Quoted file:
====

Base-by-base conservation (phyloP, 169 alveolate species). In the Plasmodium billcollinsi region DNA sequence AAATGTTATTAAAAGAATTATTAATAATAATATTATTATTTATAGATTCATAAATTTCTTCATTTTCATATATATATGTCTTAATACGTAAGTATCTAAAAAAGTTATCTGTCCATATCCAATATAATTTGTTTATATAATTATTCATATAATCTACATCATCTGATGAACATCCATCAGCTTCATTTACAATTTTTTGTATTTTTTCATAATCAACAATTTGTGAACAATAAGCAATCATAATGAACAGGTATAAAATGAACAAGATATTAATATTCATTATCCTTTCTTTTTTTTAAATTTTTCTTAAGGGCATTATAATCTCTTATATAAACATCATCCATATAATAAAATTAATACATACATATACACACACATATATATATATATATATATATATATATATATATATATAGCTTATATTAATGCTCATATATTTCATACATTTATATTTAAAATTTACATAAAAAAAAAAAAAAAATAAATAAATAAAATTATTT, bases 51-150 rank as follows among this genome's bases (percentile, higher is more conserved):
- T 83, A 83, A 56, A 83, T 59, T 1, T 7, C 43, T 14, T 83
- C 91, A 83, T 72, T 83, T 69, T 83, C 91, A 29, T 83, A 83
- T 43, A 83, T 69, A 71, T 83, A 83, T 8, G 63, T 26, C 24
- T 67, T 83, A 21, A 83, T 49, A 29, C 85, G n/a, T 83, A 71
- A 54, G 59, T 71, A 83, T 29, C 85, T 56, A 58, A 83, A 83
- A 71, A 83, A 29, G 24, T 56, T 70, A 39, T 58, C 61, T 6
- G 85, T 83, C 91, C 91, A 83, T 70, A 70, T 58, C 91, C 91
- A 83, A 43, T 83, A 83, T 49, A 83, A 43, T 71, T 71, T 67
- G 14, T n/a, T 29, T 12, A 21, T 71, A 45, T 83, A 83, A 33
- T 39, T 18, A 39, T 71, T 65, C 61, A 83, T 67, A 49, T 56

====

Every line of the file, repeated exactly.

Base-by-base conservation (phyloP, 169 alveolate species). In the Plasmodium billcollinsi region DNA sequence AAATGTTATTAAAAGAATTATTAATAATAATATTATTATTTATAGATTCATAAATTTCTTCATTTTCATATATATATGTCTTAATACGTAAGTATCTAAAAAAGTTATCTGTCCATATCCAATATAATTTGTTTATATAATTATTCATATAATCTACATCATCTGATGAACATCCATCAGCTTCATTTACAATTTTTTGTATTTTTTCATAATCAACAATTTGTGAACAATAAGCAATCATAATGAACAGGTATAAAATGAACAAGATATTAATATTCATTATCCTTTCTTTTTTTTAAATTTTTCTTAAGGGCATTATAATCTCTTATATAAACATCATCCATATAATAAAATTAATACATACATATACACACACATATATATATATATATATATATATATATATATATATATAGCTTATATTAATGCTCATATATTTCATACATTTATATTTAAAATTTACATAAAAAAAAAAAAAAAATAAATAAATAAAATTATTT, bases 51-150 rank as follows among this genome's bases (percentile, higher is more conserved):
- T 83, A 83, A 56, A 83, T 59, T 1, T 7, C 43, T 14, T 83
- C 91, A 83, T 72, T 83, T 69, T 83, C 91, A 29, T 83, A 83
- T 43, A 83, T 69, A 71, T 83, A 83, T 8, G 63, T 26, C 24
- T 67, T 83, A 21, A 83, T 49, A 29, C 85, G n/a, T 83, A 71
- A 54, G 59, T 71, A 83, T 29, C 85, T 56, A 58, A 83, A 83
- A 71, A 83, A 29, G 24, T 56, T 70, A 39, T 58, C 61, T 6
- G 85, T 83, C 91, C 91, A 83, T 70, A 70, T 58, C 91, C 91
- A 83, A 43, T 83, A 83, T 49, A 83, A 43, T 71, T 71, T 67
- G 14, T n/a, T 29, T 12, A 21, T 71, A 45, T 83, A 83, A 33
- T 39, T 18, A 39, T 71, T 65, C 61, A 83, T 67, A 49, T 56